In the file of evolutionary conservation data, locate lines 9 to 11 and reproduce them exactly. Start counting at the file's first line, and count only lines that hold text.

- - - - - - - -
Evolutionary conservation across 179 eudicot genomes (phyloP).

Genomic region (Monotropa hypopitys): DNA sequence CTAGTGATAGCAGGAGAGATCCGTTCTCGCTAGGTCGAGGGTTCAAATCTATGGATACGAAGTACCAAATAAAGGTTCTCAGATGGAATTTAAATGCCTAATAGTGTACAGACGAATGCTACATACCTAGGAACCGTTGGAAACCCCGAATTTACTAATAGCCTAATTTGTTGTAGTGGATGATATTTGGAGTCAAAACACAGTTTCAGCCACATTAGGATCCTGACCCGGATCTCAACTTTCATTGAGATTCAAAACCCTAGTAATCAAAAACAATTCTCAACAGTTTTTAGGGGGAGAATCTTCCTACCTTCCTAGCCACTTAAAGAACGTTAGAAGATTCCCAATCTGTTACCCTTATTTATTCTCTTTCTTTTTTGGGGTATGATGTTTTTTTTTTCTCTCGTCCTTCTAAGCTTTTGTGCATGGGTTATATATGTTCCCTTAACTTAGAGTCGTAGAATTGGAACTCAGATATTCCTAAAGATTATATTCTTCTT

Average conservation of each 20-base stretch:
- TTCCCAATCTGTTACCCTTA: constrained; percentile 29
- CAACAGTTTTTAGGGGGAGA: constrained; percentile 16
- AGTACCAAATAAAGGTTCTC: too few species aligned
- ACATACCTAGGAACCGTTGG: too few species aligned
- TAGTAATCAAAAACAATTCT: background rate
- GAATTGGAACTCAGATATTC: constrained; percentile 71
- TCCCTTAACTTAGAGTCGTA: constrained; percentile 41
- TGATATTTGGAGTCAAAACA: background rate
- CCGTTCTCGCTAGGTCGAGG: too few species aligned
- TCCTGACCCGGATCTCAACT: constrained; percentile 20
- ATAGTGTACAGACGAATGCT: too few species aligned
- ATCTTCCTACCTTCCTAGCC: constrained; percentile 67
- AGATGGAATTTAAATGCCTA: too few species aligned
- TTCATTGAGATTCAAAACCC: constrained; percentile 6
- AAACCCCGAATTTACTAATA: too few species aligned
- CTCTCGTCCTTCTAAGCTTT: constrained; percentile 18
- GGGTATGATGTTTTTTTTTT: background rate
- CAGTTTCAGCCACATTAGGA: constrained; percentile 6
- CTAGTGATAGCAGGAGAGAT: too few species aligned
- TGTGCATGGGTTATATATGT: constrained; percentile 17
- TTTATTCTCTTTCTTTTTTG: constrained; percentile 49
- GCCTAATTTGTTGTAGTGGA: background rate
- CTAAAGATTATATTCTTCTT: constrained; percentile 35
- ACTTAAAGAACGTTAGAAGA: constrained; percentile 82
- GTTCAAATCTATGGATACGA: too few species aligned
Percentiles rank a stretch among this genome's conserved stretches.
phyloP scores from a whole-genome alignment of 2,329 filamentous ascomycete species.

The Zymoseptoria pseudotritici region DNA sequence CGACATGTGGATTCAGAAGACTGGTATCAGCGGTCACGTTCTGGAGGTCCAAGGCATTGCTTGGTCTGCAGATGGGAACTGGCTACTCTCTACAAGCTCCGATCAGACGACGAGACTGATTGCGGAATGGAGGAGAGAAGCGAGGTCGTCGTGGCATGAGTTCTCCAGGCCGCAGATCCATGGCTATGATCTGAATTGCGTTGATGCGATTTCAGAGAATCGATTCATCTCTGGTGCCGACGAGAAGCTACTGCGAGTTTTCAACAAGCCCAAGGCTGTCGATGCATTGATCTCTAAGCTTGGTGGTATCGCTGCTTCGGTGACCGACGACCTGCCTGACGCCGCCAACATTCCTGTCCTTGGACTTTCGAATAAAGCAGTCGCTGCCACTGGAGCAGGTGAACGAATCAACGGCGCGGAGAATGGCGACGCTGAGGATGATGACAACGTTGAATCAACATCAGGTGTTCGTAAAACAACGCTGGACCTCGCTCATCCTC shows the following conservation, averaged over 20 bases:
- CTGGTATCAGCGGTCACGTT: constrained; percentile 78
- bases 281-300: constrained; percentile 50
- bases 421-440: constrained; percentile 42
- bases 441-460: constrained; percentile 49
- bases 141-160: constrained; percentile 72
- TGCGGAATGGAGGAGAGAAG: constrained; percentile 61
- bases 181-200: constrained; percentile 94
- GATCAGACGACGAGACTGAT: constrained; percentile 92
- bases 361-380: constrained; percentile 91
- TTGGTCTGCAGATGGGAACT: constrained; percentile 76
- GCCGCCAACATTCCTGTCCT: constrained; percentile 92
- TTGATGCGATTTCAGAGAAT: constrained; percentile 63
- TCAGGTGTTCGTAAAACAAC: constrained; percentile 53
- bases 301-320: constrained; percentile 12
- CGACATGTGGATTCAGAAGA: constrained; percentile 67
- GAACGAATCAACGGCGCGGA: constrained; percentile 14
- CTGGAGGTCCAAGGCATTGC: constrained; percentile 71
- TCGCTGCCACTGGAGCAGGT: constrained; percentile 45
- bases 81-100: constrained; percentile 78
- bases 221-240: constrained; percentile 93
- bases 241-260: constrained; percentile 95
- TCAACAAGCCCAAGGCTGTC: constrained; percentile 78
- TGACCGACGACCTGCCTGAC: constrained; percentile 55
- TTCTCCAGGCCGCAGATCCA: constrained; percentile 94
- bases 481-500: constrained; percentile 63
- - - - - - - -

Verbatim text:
- GAATTGGAACTCAGATATTC: constrained; percentile 71
- TCCCTTAACTTAGAGTCGTA: constrained; percentile 41
- TGATATTTGGAGTCAAAACA: background rate